- Talk to the same number of women and men, when possible and relevant. Hold separate focus group discussions for men, women, boys, girls, and groups from different social strata.
Determine the types of data collection tools that will be used
Select your data collection methods by considering possible data sources, time, available personnel, or financial resources. Below is a comparison between common primary data collection methods.
|Method||When to use
|Time required||Cost||Resources Required|
|Collect Data||Analyze Data|
||High||High||Medium to High||
||Low||High||Medium to High||
||Low to Medium||Low||Low||
||Low||Low to Medium||Low||
|Photos and Videos||
||Low||High||Depends on cost of equipment and if experts are hired.||
Step 7. Budget… again.
You now have a clearer idea on what tools you will use, who will be on your team, who else will be involved in the process. It’s time to set priorities to make sure your resources are enough to do the assessment.
Trade-offs must be made in case the resources are scarce. For instance, it might take a long time to interview a large number of people if the assessment team is made up of only two people.
Step 8. Design the assessment tools
Keep your objectives and deliverables clear, and measure your progress against them continuously. The situation may change, so remain flexible and be ready to update the assessment to suit new circumstances.
Approach example: Asylum Access Malaysia first reaches out to community leaders. Usually, they are the ones who suggest community members to talk to. Sometimes the leaders want to attend the meetings. The assessment team allows them to do that, but keeps the interviews short, takes the interviewees’ contact information and follows up later to ask the rest of the questions.
Develop and test the assessment tools
- When designing your questions, make sure you are clear on how the data collected will be analyzed and how it will be used to inform your assessment objectives.
- Consider factors such as the number of people you’ll talk to and their literacy level.
- Test your tools and make changes if necessary.
When developing in-depth interview questions:
- Start with general questions and then ask more specific ones; ask them in a logical order.
- Place controversial or sensitive questions at the end.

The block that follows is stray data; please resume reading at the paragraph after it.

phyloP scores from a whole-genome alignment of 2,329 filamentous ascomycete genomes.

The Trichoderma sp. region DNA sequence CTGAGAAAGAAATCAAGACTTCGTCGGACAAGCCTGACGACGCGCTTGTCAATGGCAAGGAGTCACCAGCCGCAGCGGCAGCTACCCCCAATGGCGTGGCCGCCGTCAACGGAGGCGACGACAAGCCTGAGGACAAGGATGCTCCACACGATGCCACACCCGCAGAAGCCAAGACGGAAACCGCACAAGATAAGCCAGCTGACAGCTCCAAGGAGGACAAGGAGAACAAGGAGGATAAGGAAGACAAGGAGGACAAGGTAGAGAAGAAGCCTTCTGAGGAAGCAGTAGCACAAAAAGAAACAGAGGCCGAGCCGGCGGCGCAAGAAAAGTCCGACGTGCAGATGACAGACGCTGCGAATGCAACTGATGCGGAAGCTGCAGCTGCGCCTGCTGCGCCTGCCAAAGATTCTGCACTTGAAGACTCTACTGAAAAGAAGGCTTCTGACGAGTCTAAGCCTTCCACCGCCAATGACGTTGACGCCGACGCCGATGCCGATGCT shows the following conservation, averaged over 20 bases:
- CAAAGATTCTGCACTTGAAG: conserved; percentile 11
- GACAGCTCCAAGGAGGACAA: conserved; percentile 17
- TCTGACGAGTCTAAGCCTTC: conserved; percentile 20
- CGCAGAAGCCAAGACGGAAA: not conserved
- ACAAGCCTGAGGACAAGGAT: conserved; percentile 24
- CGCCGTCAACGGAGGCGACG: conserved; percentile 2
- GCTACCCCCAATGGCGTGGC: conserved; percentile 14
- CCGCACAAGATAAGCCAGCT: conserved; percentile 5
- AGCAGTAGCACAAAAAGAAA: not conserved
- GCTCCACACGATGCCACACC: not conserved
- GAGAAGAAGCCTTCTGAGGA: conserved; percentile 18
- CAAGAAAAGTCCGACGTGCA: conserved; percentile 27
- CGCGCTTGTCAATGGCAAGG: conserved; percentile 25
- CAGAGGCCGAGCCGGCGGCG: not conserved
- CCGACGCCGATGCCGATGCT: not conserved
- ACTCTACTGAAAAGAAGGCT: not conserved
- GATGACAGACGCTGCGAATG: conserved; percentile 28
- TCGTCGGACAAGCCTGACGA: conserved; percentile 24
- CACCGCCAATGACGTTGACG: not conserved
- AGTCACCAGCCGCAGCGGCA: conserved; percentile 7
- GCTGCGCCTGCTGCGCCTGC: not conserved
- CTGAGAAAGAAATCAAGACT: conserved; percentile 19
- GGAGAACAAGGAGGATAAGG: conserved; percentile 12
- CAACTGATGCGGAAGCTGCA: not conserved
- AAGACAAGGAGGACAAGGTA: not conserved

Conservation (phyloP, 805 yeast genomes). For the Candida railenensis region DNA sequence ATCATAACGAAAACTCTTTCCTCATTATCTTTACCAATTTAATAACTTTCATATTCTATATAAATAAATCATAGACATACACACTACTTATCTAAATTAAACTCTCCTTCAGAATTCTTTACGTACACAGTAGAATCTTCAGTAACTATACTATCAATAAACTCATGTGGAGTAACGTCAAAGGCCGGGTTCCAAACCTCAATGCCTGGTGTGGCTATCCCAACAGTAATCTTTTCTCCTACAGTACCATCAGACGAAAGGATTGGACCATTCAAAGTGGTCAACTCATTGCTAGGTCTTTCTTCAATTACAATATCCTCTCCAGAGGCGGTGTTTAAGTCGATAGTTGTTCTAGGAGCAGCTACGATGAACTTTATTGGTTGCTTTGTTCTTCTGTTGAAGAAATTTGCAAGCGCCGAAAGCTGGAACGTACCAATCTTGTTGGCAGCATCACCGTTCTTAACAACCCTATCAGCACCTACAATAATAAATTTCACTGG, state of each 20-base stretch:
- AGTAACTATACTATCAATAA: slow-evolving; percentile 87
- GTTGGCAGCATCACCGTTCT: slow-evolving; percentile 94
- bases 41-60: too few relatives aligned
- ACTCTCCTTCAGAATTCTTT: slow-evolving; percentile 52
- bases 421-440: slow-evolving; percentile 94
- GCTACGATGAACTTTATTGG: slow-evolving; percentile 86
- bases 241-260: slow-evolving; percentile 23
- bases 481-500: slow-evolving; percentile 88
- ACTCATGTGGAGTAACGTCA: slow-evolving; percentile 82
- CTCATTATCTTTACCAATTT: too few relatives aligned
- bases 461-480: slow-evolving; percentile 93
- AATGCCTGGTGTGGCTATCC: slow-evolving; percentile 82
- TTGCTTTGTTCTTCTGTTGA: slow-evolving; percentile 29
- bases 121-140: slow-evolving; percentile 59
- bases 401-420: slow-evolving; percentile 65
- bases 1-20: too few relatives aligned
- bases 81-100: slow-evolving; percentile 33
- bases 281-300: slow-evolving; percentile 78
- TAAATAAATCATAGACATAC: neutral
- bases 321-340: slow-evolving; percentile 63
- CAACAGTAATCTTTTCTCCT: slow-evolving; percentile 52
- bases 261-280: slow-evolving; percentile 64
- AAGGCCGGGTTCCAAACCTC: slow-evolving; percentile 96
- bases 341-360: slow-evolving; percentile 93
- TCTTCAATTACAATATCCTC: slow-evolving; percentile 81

- Make sure the questions are clear, concise, and open-ended.
- Be sure the questions are appropriate for the level of literacy of the participants.
- Prepare answers for the questions you may be asked (e.g. how the information will be used, available resources for refugees, referrals to your own office or to another organization.)
When conducting in-depth interviews:
- Introduce yourself and inform the purpose of the interview
- Obtain written permission to record the interview.
- Begin with rapport-building questions. For instance, if they have children, you can ask how old they are and what they enjoying doing.
- Make clear that the discussion is confidential.
- Make sure all questions are answered but be flexible: if the participant brings up aspects you haven’t covered in the question, feel free to ask follow-up questions.
- Clarify responses when necessary, instead of interpreting ambiguous answers yourself; ask for examples when participants make statements.
- Have a neutral attitude and don’t interrupt them.
- Ask whether the participant has any questions or anything else to add.
- Thank the participant for availability and ask whether she/he can be contacted again if necessary.
A focus group is a small-group (6 to 10 people) discussion guided by a trained moderator. It is used to learn about opinions on a specific topic and to guide future action. More on how to conduct a focus group here.
When: Surveys are best done after initial needs identification (using interviews/focus groups).
Why: To test hypotheses (you came up with after interviews/focus groups) OR to identify other challenges the community faces (through open-ended questions).
When developing survey questions:
- Begin the survey with simple questions.
- Use concise sentences and language that participants will understand.
- Avoid leading questions.
- Offer neutral response or/and “does not apply” as choices.
- Create categories that cover all possible responses and are mutually exclusive, but don’t have too many options.
- Keep the survey as short as possible, no more than 12 questions.There are multiple types of questions. Below there are suggestions on when to best use each kind of question.
Type of Question When to Use the Question Open-Ended or Fill-in-the-Blank Obtain qualitative information
Probe for more information
Seek for more information as a follow-up to a close-ended question
Closed-Ended Obtain quantitative information Two-Choice Obtain mutually exclusive answers Multiple Choice Obtain one response from a list of choices (with instruction to “check only one”)
Obtain multiple responses from a list of choices (with instruction to “check all that apply”)
Obtain responses with no rank order